At some point during your marketing career, you’ll undoubtedly find some moments when you decide it’s time to make a move to a new job. The real question is; will you do it on your terms, in the most favorable situation–or will it be at a time when you’re poorly equipped to make a smart, empowered decision that will pay off in the long run?
A Position of Strength
Choosing a marketing job can be a sensitive subject. It dictates how you’ll make your living, what kind of lifestyle options are available to you, and how you’ll spend a large amount of your days.
But if you can remove yourself from the situation a little, you can see that in some ways it’s not so different from buying a product or negotiating a contract. When you have more options and the ability to walk away from the table, you’re less likely to find yourself stuck in an unfavorable situation. But if you’re desperate to make a deal and can’t afford to consider alternatives, then you’ll often find yourself stuck with the first opportunity that comes along.
If you apply that outlook to your marketing career, you’ll find that there will be times in your life that will be more ideal than others for seeking out a career move.
The Worst Time to be on the Job Hunt
As marketing job recruiters, we’ve found worst time to be looking for work is when you desperately need it. For example:
- if you get laid off or choose to resign at a time when money is tight
- if your workplace becomes extremely negative and stressful
- when your job security is in jeopardy due to economic forces, corporate restructuring, etc.
At times like this, you’re in a vulnerable position when it comes to getting a new job. You may feel like you have to settle for careers in marketing that are less than ideal in fear that you have no better choice. And even if you do find a decent job opportunity, you’ll be less empowered to negotiate for better salary or other terms.
Unfortunately, this also tends to be the most common scenario when marketers actually consider new jobs. Few people are proactive in looking for work–instead, they wait until they’re motivated by external circumstances and have less control over the situation.
The Best Time to Look for a Marketing Job
Are you reasonably happy with your work situation? Is your company on a stable path to growth? Are you compensated fairly and treated well by your employer? Then best time to be considering your next marketing career move is right now.
Think about it. When you’re financially secure and satisfied with your job, then you’re in a low-stress situation and you’re not desperate to escape. You’re in a strong mental state, and have the power to say “no” to any offer–after all, you’ve got a good thing going for you! You can afford to be picky with any opportunity and only choose the most interesting jobs that come your way.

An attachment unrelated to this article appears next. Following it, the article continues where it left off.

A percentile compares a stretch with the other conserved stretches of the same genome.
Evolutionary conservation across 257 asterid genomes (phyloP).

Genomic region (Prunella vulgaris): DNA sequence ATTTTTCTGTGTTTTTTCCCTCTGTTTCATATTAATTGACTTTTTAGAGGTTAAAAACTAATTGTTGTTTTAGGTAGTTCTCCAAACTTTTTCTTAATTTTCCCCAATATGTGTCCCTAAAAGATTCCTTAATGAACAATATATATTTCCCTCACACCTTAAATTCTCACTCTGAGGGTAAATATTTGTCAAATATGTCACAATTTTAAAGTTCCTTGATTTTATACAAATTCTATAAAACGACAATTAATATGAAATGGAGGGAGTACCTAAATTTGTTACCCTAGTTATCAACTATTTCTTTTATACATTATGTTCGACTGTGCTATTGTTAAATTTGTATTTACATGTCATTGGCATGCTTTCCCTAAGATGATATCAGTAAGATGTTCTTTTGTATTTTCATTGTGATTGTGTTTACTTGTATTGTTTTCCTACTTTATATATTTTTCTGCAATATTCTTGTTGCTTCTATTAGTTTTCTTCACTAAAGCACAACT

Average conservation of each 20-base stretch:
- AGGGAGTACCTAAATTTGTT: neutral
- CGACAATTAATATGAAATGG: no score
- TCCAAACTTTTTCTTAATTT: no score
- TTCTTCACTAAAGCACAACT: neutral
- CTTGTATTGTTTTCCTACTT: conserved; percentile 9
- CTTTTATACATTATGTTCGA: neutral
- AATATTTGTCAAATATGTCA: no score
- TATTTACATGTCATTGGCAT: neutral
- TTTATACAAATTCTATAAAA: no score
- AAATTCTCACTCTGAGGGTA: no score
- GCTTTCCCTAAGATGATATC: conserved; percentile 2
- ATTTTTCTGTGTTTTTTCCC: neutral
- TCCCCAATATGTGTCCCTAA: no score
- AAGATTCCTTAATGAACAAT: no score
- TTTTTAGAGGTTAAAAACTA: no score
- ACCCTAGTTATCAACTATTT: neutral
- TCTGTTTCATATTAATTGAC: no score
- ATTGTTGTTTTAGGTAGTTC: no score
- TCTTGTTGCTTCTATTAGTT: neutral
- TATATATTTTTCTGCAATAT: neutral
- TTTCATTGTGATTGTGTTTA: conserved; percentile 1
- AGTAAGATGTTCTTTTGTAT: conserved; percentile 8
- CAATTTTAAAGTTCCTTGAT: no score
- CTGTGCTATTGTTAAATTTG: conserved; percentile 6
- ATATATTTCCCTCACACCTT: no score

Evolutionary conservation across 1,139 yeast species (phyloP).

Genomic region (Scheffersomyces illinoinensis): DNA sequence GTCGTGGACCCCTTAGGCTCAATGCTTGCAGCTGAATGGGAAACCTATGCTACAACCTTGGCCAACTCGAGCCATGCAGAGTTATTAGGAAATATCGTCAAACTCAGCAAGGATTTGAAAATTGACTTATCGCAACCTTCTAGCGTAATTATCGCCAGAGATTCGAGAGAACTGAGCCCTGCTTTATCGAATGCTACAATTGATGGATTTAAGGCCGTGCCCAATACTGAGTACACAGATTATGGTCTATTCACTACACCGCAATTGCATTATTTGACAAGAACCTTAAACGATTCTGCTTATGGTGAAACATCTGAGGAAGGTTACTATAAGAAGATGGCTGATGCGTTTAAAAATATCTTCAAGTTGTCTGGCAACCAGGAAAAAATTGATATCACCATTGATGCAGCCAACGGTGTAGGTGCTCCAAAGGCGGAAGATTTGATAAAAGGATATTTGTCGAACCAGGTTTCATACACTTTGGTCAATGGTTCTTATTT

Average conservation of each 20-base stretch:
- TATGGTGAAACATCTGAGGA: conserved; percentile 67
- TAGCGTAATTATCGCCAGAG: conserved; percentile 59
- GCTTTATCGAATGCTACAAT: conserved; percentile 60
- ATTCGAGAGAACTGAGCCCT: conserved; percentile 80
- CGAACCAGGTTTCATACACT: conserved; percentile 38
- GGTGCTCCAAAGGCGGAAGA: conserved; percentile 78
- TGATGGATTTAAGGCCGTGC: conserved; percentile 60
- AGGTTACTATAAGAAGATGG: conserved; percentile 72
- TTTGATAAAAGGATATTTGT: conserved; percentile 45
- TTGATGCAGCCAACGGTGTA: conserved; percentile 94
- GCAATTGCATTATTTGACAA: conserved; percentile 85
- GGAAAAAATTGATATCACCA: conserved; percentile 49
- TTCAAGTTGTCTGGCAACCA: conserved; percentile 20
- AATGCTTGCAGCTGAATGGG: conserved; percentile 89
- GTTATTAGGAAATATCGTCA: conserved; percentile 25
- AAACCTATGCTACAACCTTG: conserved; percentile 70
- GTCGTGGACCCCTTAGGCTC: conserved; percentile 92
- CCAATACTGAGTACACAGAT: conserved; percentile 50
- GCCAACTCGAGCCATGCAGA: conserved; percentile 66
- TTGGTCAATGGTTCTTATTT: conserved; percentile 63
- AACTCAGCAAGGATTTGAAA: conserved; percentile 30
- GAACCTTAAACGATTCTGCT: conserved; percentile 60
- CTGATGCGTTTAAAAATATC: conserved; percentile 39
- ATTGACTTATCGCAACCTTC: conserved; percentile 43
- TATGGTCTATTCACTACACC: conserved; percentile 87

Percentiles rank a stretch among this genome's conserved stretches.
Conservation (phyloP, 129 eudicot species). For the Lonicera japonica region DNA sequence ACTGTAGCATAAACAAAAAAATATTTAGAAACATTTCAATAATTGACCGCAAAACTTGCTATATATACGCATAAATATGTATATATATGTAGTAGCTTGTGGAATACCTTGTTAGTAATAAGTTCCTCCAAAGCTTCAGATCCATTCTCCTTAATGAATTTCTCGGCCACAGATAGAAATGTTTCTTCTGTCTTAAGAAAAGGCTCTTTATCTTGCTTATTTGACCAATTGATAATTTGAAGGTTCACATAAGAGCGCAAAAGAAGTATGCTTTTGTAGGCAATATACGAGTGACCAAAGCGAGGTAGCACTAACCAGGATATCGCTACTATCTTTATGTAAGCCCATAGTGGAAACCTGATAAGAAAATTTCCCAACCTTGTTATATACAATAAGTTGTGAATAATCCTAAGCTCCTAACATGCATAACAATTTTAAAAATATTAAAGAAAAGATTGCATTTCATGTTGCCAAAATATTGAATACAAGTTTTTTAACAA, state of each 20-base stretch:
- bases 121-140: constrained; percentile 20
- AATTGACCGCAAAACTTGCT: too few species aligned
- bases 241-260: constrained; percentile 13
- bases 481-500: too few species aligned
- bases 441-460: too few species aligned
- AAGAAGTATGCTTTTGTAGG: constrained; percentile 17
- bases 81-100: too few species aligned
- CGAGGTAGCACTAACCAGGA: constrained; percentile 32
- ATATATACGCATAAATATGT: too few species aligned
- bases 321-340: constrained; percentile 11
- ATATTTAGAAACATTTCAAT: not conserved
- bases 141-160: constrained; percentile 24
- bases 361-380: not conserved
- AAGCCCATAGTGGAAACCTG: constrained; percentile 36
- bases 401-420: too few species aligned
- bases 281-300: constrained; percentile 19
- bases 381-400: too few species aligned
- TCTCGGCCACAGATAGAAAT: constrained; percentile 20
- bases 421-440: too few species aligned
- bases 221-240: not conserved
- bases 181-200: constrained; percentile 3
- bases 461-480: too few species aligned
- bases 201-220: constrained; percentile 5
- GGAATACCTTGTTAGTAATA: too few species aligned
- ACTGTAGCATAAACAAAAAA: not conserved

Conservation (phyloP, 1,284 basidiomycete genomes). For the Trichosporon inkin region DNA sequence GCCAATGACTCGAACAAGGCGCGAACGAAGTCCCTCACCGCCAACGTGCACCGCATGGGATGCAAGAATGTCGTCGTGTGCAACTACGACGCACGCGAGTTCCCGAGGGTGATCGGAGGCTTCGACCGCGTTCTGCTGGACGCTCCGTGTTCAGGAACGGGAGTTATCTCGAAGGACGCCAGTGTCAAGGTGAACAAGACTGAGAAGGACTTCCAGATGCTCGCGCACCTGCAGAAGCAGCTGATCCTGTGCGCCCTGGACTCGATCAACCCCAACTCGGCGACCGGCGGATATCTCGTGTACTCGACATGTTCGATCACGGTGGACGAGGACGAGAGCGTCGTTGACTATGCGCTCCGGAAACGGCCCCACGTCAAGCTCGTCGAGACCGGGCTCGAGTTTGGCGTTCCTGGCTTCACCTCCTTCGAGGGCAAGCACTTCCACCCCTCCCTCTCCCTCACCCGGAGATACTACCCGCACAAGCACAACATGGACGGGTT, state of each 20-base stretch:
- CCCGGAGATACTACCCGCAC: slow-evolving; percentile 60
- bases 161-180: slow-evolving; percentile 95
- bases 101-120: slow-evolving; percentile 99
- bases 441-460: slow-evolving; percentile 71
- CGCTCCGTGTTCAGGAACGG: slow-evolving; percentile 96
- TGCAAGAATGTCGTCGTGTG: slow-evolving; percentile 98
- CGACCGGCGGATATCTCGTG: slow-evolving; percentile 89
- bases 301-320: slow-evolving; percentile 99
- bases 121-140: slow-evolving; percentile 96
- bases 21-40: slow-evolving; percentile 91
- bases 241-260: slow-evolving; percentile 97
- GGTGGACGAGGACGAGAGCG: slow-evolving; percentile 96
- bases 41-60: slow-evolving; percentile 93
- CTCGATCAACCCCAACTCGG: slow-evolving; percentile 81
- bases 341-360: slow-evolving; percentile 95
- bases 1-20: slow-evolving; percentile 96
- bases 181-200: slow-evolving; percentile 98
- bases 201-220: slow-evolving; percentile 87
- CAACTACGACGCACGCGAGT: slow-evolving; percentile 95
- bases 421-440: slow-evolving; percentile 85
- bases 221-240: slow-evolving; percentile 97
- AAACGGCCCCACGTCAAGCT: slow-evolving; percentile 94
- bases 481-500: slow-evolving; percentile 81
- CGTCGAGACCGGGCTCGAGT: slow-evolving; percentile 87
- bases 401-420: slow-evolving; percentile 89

The reality is; ambitious marketers should always be on the job hunt to some extent–especially when they’re satisfied with their current one. Remember, just because you’re looking for work, keeping your eyes open and even applying to jobs doesn’t mean you’re obligated to actually accept any of them. You have so much to gain by opening yourself up to potential career moves–and nothing to lose.
Practical Ways to Reach Your Position of Strength
Most top marketers are far too busy to be committing a lot of time to actively searching for job opportunities on a daily basis. But that doesn’t mean you can’t put yourself in a position where a lot of opportunities come across your radar at a steady pace. Here are a few things you can do to create a steady stream of career options without committing a lot of time crawling through job boards and completing complicated applications.
- Develop your personal brand: Building a strong personal brand as an innovative thought leader raises your profile in the marketing community, which improves your visibility to marketing job recruiters and potential employers. A reputation as a smart, hard-working marketer who’s a master of your craft will bring more opportunities to you organically and greatly improve your ability to find work when actively looking. Read more on building a personal brand as a marketer
- Network, network, network: The old adage, “it’s not what you know, but who you know” is less true in marketing than most industries–but it still matters. Creating and nurturing a strong network of influential professionals, key decision makers and personal endorsers will improve your ability to find opportunities at any time. Learn more about building your network as a marketer
- Answer recruiter inquiries: As you develop your personal brand and network, you’ll probably be approached periodically by marketing recruiters looking to hire you for their employer or client. Even if you’re not interested in making a career move, it’s incredibly valuable for you to answer their calls and emails to learn more about the opportunities available and make a connection with them. Learn how responding to recruiters can quickly grow your career